This article on 9-ending pricing follows on from my earlier piece on odd & even/0 & 5 ending pricing. I have to admit that it was somewhat a strategic move as we often believe that 9-ending prices are more common, well at least they seem to be!
The following is a summary of findings from reading marketing and psychological research into 9-ending pricing. The findings are summarised to give guidance to business owners before they implement
So why 9-ending pricing?
Anderson & Simester (2003) indicated that 9-ending pricing has an 80 year history. In fact, Guéguen & Leoherel (2001) state that it was originally introduced to manipulate the staff rather than the consumer. They state that 9-ending pricing was introduced so that sales staff would have to open the till and offer change, rather than pocketing the entire proceeds of a sale. So it’s interesting to thing how now it’s become a way to ‘convince’ consumers that a particular product is worth buying.
Here’s how it works.
Choi, Lee, & Ji (2012) documented three ways that the 9-ending wields its power over consumers: left to right processing (truncation), perceived gain, and price image.
Left to right processing
While only applicable where prices are, culturally, read left to right – this seems to be one of the most commonly quoted reasons for using 9-ending pricing. Choi, Lee, & Ji described it as when we only recognised the left most numbers and forget those on the right. This is also called truncation, as the price is truncated (cut short).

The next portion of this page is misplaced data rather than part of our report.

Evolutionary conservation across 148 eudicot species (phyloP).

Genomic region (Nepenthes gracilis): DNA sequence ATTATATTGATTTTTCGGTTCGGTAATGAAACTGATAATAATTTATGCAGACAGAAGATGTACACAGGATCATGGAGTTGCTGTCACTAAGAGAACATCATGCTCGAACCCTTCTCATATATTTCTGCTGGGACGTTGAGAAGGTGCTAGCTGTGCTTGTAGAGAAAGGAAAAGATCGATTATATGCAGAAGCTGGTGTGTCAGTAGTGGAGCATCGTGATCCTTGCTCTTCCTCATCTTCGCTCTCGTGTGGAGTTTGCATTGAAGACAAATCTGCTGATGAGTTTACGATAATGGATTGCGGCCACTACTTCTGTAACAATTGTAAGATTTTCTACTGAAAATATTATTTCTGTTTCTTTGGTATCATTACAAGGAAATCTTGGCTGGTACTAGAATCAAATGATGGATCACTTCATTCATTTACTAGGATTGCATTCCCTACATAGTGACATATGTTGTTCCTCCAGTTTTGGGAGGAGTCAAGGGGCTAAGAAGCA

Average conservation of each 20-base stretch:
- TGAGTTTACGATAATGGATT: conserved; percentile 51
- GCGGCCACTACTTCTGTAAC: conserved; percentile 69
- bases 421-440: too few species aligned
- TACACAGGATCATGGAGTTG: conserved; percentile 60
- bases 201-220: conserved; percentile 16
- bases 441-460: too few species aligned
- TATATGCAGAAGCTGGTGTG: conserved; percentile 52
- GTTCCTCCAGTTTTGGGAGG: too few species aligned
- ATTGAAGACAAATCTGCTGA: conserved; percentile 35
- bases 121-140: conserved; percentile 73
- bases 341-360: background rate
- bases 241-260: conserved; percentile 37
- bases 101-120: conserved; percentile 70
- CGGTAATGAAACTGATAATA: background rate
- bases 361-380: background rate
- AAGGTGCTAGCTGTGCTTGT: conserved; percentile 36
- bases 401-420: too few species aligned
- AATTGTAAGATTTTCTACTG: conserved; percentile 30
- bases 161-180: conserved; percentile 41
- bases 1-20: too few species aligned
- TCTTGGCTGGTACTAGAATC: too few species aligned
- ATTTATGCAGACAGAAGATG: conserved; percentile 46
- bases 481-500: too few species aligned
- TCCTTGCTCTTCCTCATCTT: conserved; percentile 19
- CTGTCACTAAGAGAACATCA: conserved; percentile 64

This is an adaptation of the left to right processing, in so far that the price is perceived as being a 0-ending number with a small gain. In this instance a price of $19 999, would be perceived by the customer as $20 000 with a $1 gain. This is probably the most commonly believed scenario in 9-ending pricing.
This is where the 9-ending price is perceived as being cheaper than the competitor’s price and that it is a discounted (sales) price. While Choi, Lee, & Ji gave these definitions, Schindler (2006) discovered that although 9-ending was perceived as being cheaper, it was more often not the case. Schindler also found that 9-ending prices (and 98) were believed, by consumers, as not having been increased recently.
All in all, Choi, Lee, & Ji found that regardless of the mechanism, when it matches the consumer’s motivation to purchase, consumers committed more of the price to memory & had better recall (price recall was the focus of the paper).
9-ending products are cheaper
So let’s start with the elephant in the room. We all believe that if we market our products with a 9-ending, the customers will believe it’s cheaper and will flock to buy it. Right? Well, in reality it’s more like a ‘yes & no’ or a ‘depends’ (oh how I love that word).
So while we set the prices with the belief that clients will drop off the end numbers and see it as being the cheapest product around, the reality is a bit different. So it won’t surprise you that Schindler found that although 99-ending prices were believed as being the cheapest around, in fact they often weren’t. That said, they also found that the 99-ending was related (significant positive correlation) to a low price appeal in consumers.